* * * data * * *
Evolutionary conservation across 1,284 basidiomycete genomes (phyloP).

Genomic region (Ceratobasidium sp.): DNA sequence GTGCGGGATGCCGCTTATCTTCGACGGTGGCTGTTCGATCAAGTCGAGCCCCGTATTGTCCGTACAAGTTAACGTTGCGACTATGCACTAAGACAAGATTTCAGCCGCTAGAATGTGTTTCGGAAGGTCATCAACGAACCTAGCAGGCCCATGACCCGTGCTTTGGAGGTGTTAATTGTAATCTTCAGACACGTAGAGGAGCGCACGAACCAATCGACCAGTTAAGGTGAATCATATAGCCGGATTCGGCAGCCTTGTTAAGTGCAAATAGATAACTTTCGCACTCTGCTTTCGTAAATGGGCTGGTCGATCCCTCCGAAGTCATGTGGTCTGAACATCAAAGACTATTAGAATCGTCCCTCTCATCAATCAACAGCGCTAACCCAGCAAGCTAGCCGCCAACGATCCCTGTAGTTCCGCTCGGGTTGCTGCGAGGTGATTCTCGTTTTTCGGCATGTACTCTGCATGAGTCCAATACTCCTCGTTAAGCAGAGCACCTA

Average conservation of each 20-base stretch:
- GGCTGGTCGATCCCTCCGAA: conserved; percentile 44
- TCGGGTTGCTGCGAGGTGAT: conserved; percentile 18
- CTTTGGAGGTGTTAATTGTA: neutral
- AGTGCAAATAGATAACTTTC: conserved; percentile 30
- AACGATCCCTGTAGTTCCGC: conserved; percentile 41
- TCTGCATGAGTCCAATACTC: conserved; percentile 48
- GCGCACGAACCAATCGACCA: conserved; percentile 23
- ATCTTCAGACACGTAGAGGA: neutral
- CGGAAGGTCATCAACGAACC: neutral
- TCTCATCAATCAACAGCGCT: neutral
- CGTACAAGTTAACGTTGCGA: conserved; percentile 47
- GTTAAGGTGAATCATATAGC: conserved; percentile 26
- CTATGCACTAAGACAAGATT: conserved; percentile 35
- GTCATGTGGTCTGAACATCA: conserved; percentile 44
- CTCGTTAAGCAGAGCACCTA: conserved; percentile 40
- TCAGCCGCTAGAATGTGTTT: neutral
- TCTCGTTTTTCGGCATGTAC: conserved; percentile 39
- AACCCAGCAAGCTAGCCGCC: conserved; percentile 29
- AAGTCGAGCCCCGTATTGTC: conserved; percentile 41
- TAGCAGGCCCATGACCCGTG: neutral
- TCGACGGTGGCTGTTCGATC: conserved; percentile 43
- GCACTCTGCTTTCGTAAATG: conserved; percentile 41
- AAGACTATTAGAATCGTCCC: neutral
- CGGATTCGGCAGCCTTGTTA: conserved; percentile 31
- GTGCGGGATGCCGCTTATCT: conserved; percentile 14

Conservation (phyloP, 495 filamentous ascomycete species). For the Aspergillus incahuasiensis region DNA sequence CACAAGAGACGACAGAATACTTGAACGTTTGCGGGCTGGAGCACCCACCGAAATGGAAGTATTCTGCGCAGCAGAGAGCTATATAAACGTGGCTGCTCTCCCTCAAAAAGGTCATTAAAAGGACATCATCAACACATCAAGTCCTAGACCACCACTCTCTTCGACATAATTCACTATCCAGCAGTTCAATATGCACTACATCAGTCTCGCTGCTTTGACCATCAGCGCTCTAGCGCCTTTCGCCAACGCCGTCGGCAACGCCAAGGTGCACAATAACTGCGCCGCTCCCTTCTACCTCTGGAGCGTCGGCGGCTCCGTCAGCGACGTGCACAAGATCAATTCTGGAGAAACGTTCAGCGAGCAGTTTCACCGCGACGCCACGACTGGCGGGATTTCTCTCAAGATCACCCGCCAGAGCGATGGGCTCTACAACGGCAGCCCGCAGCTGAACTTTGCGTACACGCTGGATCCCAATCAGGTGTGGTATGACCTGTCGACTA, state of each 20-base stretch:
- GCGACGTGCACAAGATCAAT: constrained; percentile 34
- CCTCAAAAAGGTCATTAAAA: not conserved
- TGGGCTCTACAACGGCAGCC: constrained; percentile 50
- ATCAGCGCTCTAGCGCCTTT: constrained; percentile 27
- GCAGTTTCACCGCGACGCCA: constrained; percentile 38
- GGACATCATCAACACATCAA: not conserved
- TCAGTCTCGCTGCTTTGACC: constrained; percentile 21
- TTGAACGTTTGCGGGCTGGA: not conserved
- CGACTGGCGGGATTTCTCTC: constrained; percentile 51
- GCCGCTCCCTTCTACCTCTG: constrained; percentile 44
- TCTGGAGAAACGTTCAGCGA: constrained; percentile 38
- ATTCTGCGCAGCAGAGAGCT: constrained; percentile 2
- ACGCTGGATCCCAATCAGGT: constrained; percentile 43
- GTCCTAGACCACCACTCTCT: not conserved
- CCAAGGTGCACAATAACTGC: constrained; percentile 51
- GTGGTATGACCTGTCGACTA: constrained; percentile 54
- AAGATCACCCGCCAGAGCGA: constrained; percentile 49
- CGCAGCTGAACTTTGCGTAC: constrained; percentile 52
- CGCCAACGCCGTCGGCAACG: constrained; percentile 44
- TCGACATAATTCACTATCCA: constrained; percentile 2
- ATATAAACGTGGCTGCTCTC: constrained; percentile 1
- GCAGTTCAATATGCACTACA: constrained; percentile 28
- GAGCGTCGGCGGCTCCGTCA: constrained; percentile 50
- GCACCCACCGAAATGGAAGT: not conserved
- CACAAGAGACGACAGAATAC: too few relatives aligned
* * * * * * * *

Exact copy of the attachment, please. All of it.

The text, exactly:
Evolutionary conservation across 1,284 basidiomycete genomes (phyloP).

Genomic region (Ceratobasidium sp.): DNA sequence GTGCGGGATGCCGCTTATCTTCGACGGTGGCTGTTCGATCAAGTCGAGCCCCGTATTGTCCGTACAAGTTAACGTTGCGACTATGCACTAAGACAAGATTTCAGCCGCTAGAATGTGTTTCGGAAGGTCATCAACGAACCTAGCAGGCCCATGACCCGTGCTTTGGAGGTGTTAATTGTAATCTTCAGACACGTAGAGGAGCGCACGAACCAATCGACCAGTTAAGGTGAATCATATAGCCGGATTCGGCAGCCTTGTTAAGTGCAAATAGATAACTTTCGCACTCTGCTTTCGTAAATGGGCTGGTCGATCCCTCCGAAGTCATGTGGTCTGAACATCAAAGACTATTAGAATCGTCCCTCTCATCAATCAACAGCGCTAACCCAGCAAGCTAGCCGCCAACGATCCCTGTAGTTCCGCTCGGGTTGCTGCGAGGTGATTCTCGTTTTTCGGCATGTACTCTGCATGAGTCCAATACTCCTCGTTAAGCAGAGCACCTA

Average conservation of each 20-base stretch:
- GGCTGGTCGATCCCTCCGAA: conserved; percentile 44
- TCGGGTTGCTGCGAGGTGAT: conserved; percentile 18
- CTTTGGAGGTGTTAATTGTA: neutral
- AGTGCAAATAGATAACTTTC: conserved; percentile 30
- AACGATCCCTGTAGTTCCGC: conserved; percentile 41
- TCTGCATGAGTCCAATACTC: conserved; percentile 48
- GCGCACGAACCAATCGACCA: conserved; percentile 23
- ATCTTCAGACACGTAGAGGA: neutral
- CGGAAGGTCATCAACGAACC: neutral
- TCTCATCAATCAACAGCGCT: neutral
- CGTACAAGTTAACGTTGCGA: conserved; percentile 47
- GTTAAGGTGAATCATATAGC: conserved; percentile 26
- CTATGCACTAAGACAAGATT: conserved; percentile 35
- GTCATGTGGTCTGAACATCA: conserved; percentile 44
- CTCGTTAAGCAGAGCACCTA: conserved; percentile 40
- TCAGCCGCTAGAATGTGTTT: neutral
- TCTCGTTTTTCGGCATGTAC: conserved; percentile 39
- AACCCAGCAAGCTAGCCGCC: conserved; percentile 29
- AAGTCGAGCCCCGTATTGTC: conserved; percentile 41
- TAGCAGGCCCATGACCCGTG: neutral
- TCGACGGTGGCTGTTCGATC: conserved; percentile 43
- GCACTCTGCTTTCGTAAATG: conserved; percentile 41
- AAGACTATTAGAATCGTCCC: neutral
- CGGATTCGGCAGCCTTGTTA: conserved; percentile 31
- GTGCGGGATGCCGCTTATCT: conserved; percentile 14

Conservation (phyloP, 495 filamentous ascomycete species). For the Aspergillus incahuasiensis region DNA sequence CACAAGAGACGACAGAATACTTGAACGTTTGCGGGCTGGAGCACCCACCGAAATGGAAGTATTCTGCGCAGCAGAGAGCTATATAAACGTGGCTGCTCTCCCTCAAAAAGGTCATTAAAAGGACATCATCAACACATCAAGTCCTAGACCACCACTCTCTTCGACATAATTCACTATCCAGCAGTTCAATATGCACTACATCAGTCTCGCTGCTTTGACCATCAGCGCTCTAGCGCCTTTCGCCAACGCCGTCGGCAACGCCAAGGTGCACAATAACTGCGCCGCTCCCTTCTACCTCTGGAGCGTCGGCGGCTCCGTCAGCGACGTGCACAAGATCAATTCTGGAGAAACGTTCAGCGAGCAGTTTCACCGCGACGCCACGACTGGCGGGATTTCTCTCAAGATCACCCGCCAGAGCGATGGGCTCTACAACGGCAGCCCGCAGCTGAACTTTGCGTACACGCTGGATCCCAATCAGGTGTGGTATGACCTGTCGACTA, state of each 20-base stretch:
- GCGACGTGCACAAGATCAAT: constrained; percentile 34
- CCTCAAAAAGGTCATTAAAA: not conserved
- TGGGCTCTACAACGGCAGCC: constrained; percentile 50
- ATCAGCGCTCTAGCGCCTTT: constrained; percentile 27
- GCAGTTTCACCGCGACGCCA: constrained; percentile 38
- GGACATCATCAACACATCAA: not conserved
- TCAGTCTCGCTGCTTTGACC: constrained; percentile 21
- TTGAACGTTTGCGGGCTGGA: not conserved
- CGACTGGCGGGATTTCTCTC: constrained; percentile 51
- GCCGCTCCCTTCTACCTCTG: constrained; percentile 44
- TCTGGAGAAACGTTCAGCGA: constrained; percentile 38
- ATTCTGCGCAGCAGAGAGCT: constrained; percentile 2
- ACGCTGGATCCCAATCAGGT: constrained; percentile 43
- GTCCTAGACCACCACTCTCT: not conserved
- CCAAGGTGCACAATAACTGC: constrained; percentile 51
- GTGGTATGACCTGTCGACTA: constrained; percentile 54
- AAGATCACCCGCCAGAGCGA: constrained; percentile 49
- CGCAGCTGAACTTTGCGTAC: constrained; percentile 52
- CGCCAACGCCGTCGGCAACG: constrained; percentile 44
- TCGACATAATTCACTATCCA: constrained; percentile 2
- ATATAAACGTGGCTGCTCTC: constrained; percentile 1
- GCAGTTCAATATGCACTACA: constrained; percentile 28
- GAGCGTCGGCGGCTCCGTCA: constrained; percentile 50
- GCACCCACCGAAATGGAAGT: not conserved
- CACAAGAGACGACAGAATAC: too few relatives aligned